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Veterinary Forum July 2007 (Vol 24, No 7)

Dogs may help people overcome depression

    INDIANAPOLIS — While many people with depression turn to family and friends for support, research has shown that canine companions may have a positive effect on a depressed person's overall health and well-being.

    "Depression is often associated with strong social stigma, causing people to withdraw from their lives and intensifying the emotional symptoms of the illness," said Rakesh Jain, MD, MPH, director of psychiatric drug research at R/D Clinical Research Center in Lake Jackson, Texas. "While a doctor, family and friends should form the basis of a support network, dogs can play an important role by being a constant companion."

    Actress Linda Dano has become the spokesperson for "Support Partners: Canine Companions," a program that helps incorporate dogs into the treatment program of a patient with depression. Dano has experienced the benefits a canine companion can have in helping to manage depression. "My two Lhasa apsos became more important to me than ever when I was diagnosed with depression," Dano said.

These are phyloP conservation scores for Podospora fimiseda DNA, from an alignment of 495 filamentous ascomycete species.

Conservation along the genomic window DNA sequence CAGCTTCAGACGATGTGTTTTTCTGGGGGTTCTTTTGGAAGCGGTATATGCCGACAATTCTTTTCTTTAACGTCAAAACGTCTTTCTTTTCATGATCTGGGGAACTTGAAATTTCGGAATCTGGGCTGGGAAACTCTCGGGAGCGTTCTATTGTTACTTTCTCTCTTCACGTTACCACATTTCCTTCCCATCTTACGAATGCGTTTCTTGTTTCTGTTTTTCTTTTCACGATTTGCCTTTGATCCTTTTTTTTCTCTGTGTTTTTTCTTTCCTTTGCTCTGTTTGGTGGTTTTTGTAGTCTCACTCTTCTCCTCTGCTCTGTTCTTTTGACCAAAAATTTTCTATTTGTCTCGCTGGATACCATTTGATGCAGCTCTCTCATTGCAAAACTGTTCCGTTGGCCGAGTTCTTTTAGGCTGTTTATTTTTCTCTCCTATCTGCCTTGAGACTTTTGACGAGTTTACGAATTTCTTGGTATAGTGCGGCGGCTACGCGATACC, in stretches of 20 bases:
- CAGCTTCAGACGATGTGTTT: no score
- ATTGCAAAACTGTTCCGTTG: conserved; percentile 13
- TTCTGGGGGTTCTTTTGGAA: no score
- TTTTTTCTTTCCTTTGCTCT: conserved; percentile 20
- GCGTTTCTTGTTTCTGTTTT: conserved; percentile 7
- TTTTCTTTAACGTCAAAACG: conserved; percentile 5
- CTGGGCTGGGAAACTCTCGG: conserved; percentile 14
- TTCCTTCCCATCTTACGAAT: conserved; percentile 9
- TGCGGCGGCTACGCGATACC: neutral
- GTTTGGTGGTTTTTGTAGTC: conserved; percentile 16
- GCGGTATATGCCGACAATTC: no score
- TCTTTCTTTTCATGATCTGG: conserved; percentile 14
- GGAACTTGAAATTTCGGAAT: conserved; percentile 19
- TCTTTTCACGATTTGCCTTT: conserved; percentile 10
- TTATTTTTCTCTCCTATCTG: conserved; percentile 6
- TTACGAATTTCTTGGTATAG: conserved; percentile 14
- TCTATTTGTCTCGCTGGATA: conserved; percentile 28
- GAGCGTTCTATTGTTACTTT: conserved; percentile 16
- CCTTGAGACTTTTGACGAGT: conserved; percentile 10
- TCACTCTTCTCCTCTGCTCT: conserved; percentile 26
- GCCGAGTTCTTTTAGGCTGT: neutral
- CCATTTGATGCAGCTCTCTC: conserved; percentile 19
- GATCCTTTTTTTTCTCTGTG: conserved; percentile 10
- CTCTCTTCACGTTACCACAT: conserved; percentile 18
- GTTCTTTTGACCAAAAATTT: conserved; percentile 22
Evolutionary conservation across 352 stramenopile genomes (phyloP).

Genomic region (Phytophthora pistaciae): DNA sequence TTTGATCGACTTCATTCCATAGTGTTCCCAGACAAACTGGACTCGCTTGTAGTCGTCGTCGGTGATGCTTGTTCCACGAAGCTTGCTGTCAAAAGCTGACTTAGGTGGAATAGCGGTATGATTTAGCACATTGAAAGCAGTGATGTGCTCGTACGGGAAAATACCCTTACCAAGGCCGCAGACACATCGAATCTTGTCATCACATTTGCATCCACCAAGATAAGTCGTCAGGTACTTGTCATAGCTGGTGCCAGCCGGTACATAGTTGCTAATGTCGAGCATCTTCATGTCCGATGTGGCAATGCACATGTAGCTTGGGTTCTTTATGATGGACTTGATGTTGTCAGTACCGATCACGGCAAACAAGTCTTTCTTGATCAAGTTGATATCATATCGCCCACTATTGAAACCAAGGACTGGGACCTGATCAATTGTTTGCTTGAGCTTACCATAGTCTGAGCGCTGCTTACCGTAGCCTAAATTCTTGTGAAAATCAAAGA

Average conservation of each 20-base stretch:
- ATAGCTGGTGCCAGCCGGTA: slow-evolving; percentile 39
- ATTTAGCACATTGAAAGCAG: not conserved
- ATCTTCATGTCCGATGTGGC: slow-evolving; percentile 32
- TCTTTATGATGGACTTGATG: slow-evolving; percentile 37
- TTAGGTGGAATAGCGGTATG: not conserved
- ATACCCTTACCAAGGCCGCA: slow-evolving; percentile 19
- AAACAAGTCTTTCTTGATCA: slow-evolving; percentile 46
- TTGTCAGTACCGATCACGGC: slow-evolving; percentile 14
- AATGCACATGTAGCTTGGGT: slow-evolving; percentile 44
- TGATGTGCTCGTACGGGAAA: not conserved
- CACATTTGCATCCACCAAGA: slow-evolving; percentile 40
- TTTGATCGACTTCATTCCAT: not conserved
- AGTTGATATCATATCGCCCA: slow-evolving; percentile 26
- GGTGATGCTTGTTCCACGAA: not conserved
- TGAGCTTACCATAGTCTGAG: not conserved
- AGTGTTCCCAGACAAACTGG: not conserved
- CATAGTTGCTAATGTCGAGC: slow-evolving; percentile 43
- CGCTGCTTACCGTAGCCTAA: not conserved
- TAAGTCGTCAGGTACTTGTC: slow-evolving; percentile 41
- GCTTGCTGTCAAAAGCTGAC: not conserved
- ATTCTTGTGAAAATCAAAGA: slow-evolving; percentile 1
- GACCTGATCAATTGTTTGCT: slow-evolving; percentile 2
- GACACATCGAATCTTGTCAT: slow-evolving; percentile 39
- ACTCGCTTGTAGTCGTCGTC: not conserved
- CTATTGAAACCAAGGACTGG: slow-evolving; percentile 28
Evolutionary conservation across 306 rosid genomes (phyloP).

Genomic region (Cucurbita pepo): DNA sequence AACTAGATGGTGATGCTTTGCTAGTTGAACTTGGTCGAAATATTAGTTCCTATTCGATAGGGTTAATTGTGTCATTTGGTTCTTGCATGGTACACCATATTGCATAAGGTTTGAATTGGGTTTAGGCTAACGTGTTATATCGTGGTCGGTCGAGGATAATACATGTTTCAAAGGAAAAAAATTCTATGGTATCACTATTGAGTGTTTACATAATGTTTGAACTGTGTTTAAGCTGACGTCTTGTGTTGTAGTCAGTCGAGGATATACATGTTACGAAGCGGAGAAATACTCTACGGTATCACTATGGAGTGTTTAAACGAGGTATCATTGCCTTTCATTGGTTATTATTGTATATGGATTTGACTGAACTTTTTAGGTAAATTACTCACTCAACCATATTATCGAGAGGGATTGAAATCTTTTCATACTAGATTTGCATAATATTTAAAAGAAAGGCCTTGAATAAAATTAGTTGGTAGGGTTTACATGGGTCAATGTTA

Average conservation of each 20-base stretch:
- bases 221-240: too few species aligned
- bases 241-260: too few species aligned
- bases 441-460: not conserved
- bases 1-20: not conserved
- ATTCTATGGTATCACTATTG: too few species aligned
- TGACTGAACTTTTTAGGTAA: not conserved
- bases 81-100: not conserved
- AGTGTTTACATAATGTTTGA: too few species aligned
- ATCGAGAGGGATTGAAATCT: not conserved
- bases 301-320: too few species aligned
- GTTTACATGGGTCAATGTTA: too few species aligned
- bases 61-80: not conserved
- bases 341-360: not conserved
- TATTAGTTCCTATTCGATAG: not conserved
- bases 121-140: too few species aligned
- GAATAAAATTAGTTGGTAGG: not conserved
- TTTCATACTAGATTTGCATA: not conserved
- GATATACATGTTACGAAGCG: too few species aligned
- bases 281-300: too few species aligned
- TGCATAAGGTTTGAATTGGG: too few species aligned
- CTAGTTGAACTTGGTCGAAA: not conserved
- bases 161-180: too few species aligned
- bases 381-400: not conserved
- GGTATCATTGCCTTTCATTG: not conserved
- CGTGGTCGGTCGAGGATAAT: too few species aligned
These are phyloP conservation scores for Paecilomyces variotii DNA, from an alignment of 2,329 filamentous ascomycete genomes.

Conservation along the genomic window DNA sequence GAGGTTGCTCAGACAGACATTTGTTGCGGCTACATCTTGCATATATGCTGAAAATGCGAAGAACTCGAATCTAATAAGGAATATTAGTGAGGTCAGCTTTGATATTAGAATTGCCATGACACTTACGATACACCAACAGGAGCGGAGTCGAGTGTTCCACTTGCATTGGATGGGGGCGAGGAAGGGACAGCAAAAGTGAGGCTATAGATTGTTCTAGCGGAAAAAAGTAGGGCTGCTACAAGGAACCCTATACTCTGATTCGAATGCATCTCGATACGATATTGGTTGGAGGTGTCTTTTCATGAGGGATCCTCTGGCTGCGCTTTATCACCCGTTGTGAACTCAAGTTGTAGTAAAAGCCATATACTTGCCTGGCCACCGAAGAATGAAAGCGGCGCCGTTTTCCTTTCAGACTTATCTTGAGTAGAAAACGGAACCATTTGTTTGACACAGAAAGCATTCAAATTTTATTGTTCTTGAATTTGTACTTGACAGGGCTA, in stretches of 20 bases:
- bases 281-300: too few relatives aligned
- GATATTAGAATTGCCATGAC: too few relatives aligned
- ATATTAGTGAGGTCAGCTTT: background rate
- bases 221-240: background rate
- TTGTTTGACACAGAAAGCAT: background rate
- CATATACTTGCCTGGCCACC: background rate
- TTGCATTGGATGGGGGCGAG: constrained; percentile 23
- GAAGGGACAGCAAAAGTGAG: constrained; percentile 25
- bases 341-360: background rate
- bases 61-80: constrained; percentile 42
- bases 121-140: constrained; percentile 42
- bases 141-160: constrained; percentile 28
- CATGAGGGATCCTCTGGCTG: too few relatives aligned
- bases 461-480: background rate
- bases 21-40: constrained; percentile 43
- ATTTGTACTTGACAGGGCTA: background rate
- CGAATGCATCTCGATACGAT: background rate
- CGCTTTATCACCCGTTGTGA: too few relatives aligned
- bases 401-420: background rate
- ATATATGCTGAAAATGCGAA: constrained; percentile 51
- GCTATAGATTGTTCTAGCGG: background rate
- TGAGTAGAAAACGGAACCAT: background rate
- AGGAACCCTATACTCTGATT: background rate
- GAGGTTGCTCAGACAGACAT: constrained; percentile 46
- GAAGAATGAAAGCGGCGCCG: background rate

The program is sponsored by Eli Lilly and Company and the Psychiatric Service Dog Society.

    "There are many simple things you can do with your dog if you're depressed that may help you feel better," explained Joan Esnayra, PhD, president of the Psychiatric Service Dog Society, a nonprofit organization that works with mental health consumers who wish to train their dogs to assist in the management of depression. "Taking your dog for a walk can help you get some exercise. Teaching your dog a new trick can give you a sense of accomplishment. Even petting your dog can help relieve stress and anxiety."

    The program is the newest component of the Support Partners national educational campaign dedicated to people with depression. Cosponsored by the National Women's Health Resource Center, Support Partners aims to open the lines of communication about depression and encourages a support-team approach to overcoming it.

    For more information:

    Serpell JA.: Evidence of long-term effects of pet ownership on human health: pets, benefits and practice. Waltham Symp 1999;20.

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